Federal Reserve chairman signals cut in US interest rates

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The head of the US central bank has signalled that a cut interest rates is coming after he warned of growing risks to the global economy.

Federal Reserve chairman Jerome Powell said “uncertainties about the outlook have increased in recent months”.

This was despite last week’s strong US jobs figures and an easing of trade tensions with China.

Mr Powell, giving evidence to a hearing in Washington, has come under pressure from Donald Trump to cut rates.

In a series of comments and tweets the US president has accused the Fed of unnecessarily slowing the economy by not cutting rates.

Mr Powell, in written testimony ahead of his appearance at the House of Representatives Financial Services Committee, said he expected continued US growth.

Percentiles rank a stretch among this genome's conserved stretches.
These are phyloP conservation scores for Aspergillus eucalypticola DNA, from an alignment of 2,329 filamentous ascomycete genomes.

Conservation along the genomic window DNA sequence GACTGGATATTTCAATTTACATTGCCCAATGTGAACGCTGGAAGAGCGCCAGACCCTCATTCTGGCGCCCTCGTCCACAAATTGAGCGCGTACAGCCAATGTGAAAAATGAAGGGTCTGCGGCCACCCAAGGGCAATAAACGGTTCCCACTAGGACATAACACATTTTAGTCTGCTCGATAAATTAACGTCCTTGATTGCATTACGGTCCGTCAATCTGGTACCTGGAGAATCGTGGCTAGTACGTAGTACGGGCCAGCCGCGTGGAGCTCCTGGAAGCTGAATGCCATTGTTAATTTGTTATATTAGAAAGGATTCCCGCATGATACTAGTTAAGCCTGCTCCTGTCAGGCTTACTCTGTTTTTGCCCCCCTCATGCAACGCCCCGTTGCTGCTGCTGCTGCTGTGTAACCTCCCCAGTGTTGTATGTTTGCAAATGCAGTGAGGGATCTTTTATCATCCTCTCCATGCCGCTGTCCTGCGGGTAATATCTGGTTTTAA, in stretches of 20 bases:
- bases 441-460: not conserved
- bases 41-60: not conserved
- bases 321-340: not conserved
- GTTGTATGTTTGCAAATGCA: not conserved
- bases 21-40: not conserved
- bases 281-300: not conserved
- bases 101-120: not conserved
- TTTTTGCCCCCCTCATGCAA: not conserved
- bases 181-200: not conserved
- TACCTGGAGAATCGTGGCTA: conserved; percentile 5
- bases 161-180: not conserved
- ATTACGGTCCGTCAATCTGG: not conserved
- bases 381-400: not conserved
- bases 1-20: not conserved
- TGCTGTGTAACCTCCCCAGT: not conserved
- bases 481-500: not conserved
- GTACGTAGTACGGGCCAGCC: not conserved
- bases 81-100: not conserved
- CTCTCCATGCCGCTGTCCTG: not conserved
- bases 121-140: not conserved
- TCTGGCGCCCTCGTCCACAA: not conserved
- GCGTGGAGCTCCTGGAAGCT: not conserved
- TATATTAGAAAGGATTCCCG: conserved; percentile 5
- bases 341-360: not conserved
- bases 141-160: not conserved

‘Greater uncertainty’

But he warned of economic weakness in other major economies, and a downturn in business investment driven by trade war worries.

“Concerns about the strength of the global economy continue to weigh on the US outlook,” Mr Powell said.

“Apparent progress on trade turned to greater uncertainty, and our contacts in business and agriculture reported heightened concerns over trade developments.”

The Fed has kept its current benchmark overnight interest rate in a range of between 2.25% and 2.50% since December.

But since criticism of the Fed by Mr Trump in May, both investors and the central bank have begun shifting their stance, with markets now expecting a cut of at least a quarter of a percentage point when Fed policymakers meet at the end of the month.

Following Mr Powell’s comments, the dollar fell against a basket of currencies and the major share indexes opened higher.

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